It is moving north at 6 mph.
Matthew has continued to wobble along its forecast path with its center now predicted to move through the Central Bahamas beginning late Tuesday and be far off the coast of Palm Beach County Thursday night.
— Ian Livingston (@islivingston) October 2, 2016
But, the forecast cone was edged west at the 5 a.m. advisory, so that it now skims Palm Beach County and any toggle to the west could put more of South Florida inside the cone.
At 2 a.m. Thursday, hurricane center forecasters expect Matthew’s center to be just west of Nassau with 120 mph winds. By 2 a.m. Friday it is expected to be just northwest of Freeport with 120 mph winds.
Forecasters urged this morning that it is too early to rule out Matthew making landfall in Florida.
Palm Beach County has at least a 30 percent chance of feeling tropical storm-force winds by mid-week, according to the National Hurricane Center.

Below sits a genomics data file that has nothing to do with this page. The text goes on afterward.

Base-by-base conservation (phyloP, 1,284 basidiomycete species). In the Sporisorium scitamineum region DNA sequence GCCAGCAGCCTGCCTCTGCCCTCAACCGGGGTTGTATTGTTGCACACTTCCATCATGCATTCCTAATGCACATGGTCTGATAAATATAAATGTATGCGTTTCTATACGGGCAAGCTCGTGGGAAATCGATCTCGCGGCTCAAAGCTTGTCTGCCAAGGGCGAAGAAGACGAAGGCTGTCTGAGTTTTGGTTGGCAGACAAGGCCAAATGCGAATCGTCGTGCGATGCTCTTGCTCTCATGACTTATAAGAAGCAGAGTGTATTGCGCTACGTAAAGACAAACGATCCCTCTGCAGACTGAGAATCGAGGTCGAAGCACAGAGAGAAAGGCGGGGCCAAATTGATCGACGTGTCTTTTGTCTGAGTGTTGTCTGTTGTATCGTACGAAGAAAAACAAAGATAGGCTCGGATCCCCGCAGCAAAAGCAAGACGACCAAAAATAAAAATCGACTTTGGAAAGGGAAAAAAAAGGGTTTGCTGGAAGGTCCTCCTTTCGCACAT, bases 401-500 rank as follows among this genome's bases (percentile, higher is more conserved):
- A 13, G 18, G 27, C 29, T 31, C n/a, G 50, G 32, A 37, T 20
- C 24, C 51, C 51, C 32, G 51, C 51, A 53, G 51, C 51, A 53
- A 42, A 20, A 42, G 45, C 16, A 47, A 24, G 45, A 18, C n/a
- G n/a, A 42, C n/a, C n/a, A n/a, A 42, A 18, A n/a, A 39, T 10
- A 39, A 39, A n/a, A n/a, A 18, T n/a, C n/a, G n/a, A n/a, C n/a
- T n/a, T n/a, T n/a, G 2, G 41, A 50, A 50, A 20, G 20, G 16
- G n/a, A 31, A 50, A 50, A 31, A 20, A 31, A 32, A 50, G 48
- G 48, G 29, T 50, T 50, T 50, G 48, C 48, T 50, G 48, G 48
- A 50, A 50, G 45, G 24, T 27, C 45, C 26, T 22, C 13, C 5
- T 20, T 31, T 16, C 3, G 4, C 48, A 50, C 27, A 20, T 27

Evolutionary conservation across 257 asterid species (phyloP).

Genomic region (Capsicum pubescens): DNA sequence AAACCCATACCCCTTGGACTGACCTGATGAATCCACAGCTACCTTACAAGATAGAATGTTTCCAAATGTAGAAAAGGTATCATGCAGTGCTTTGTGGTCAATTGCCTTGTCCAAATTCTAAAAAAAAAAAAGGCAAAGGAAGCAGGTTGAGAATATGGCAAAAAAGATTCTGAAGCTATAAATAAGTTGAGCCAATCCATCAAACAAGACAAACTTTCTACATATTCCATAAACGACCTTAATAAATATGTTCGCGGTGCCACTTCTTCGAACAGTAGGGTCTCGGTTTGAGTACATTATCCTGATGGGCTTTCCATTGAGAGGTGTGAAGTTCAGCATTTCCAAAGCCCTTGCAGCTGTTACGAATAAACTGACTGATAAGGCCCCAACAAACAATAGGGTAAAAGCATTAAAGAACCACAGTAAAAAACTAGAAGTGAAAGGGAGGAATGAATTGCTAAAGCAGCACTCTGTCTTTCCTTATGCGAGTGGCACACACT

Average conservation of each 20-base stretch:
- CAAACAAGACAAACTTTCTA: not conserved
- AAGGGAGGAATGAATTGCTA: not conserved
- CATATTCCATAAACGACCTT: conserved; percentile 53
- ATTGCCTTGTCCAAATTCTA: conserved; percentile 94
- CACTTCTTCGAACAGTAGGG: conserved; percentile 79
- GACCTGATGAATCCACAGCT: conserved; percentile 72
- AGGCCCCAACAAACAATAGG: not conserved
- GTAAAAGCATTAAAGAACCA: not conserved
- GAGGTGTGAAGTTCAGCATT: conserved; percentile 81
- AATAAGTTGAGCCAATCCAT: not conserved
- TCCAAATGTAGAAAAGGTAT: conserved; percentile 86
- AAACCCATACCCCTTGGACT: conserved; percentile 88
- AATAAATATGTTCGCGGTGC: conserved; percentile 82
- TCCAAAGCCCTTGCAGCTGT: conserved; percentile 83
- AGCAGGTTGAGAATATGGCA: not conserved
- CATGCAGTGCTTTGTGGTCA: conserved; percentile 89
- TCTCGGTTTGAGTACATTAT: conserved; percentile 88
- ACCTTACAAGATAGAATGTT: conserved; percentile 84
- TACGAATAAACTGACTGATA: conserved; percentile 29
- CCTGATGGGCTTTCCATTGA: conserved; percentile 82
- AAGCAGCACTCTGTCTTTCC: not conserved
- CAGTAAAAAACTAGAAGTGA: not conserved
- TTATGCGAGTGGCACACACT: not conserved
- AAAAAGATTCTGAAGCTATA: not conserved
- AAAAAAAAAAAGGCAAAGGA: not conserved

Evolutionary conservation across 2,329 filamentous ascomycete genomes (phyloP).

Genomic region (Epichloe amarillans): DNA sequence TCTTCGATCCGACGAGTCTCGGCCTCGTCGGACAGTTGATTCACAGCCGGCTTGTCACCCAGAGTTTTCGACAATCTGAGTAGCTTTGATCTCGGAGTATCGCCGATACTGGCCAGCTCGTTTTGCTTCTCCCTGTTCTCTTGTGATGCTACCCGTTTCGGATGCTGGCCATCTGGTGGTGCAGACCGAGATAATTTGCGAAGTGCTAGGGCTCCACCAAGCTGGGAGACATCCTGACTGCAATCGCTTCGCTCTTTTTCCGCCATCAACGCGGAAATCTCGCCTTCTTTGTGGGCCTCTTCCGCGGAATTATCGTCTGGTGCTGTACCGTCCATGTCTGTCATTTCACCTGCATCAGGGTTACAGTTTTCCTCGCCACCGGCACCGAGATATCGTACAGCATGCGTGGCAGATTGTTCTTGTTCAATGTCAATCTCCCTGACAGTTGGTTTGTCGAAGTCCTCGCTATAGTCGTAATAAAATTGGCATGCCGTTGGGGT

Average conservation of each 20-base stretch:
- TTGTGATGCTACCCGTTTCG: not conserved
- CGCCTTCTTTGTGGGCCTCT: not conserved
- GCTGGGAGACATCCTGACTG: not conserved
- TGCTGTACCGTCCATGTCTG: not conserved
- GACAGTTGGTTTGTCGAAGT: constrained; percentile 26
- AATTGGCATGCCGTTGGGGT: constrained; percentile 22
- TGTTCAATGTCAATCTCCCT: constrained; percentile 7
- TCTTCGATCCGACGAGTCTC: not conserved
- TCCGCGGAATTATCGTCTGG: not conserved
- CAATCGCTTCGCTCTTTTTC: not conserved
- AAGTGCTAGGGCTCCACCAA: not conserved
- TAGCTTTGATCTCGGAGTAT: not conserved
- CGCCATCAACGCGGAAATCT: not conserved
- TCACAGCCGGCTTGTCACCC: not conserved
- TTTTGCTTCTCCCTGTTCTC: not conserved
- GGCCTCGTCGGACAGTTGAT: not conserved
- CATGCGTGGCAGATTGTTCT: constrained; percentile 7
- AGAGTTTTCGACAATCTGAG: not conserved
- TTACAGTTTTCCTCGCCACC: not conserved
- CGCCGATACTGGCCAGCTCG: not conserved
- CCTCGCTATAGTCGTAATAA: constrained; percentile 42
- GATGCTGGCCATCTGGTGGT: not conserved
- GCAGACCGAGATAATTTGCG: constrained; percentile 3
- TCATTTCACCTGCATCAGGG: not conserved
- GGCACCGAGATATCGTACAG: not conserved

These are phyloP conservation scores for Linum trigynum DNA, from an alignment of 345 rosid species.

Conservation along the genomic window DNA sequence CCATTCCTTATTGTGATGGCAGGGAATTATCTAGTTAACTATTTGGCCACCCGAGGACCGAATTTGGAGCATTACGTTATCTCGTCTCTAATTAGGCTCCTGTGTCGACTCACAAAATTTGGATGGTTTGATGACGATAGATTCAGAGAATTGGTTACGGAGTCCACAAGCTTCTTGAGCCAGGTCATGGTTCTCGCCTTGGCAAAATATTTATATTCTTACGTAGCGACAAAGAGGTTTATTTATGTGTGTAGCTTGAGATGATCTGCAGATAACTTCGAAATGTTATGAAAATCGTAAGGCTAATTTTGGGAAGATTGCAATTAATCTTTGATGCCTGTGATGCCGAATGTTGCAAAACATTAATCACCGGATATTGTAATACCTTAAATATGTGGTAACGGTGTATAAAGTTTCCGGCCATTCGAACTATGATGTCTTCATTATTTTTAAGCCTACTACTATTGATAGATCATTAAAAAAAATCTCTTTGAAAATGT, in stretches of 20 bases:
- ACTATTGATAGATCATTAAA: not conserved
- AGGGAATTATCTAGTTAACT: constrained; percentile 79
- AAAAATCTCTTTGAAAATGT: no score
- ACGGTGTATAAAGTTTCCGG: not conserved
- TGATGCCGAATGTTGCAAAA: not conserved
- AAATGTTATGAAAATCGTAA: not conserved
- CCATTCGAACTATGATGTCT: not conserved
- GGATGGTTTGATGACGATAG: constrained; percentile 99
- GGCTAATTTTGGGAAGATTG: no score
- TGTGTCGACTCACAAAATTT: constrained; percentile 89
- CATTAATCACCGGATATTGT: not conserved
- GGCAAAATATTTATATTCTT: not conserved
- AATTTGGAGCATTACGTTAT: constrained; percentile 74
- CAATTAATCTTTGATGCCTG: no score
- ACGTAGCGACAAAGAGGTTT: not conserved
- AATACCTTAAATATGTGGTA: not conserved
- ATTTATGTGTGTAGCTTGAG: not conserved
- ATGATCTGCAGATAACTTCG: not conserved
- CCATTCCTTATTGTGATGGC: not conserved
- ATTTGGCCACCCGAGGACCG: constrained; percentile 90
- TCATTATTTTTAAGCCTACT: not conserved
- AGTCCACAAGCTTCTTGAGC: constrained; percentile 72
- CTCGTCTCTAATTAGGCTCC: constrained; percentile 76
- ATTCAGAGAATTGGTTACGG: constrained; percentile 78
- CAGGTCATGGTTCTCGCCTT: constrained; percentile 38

— NHC Atlantic Ops (@NHC_Atlantic) October 3, 2016
“Although the official forecast continues to show a track east of Florida, it is still too soon to rule out possible hurricane impacts there,” the NHC wrote. “It is also too soon to know whether, or how, Matthew might affect the remainder of the United States east coast.”
Even if center of #Matthew stays within our cone, which isn’t guaranteed, dangerous wind and water hazards could extend far outside the cone
— Dr. Rick Knabb (@NHCDirector) October 1, 2016
Still, computer models have come into better agreement on where Matthew’s route will take it, clustering away from Florida’s coast.
— Brian McNoldy (@BMcNoldy) October 2, 2016
— NOAAHurricaneHunters (@NOAA_HurrHunter) October 2, 2016
— NOAAHurricaneHunters (@NOAA_HurrHunter) October 2, 2016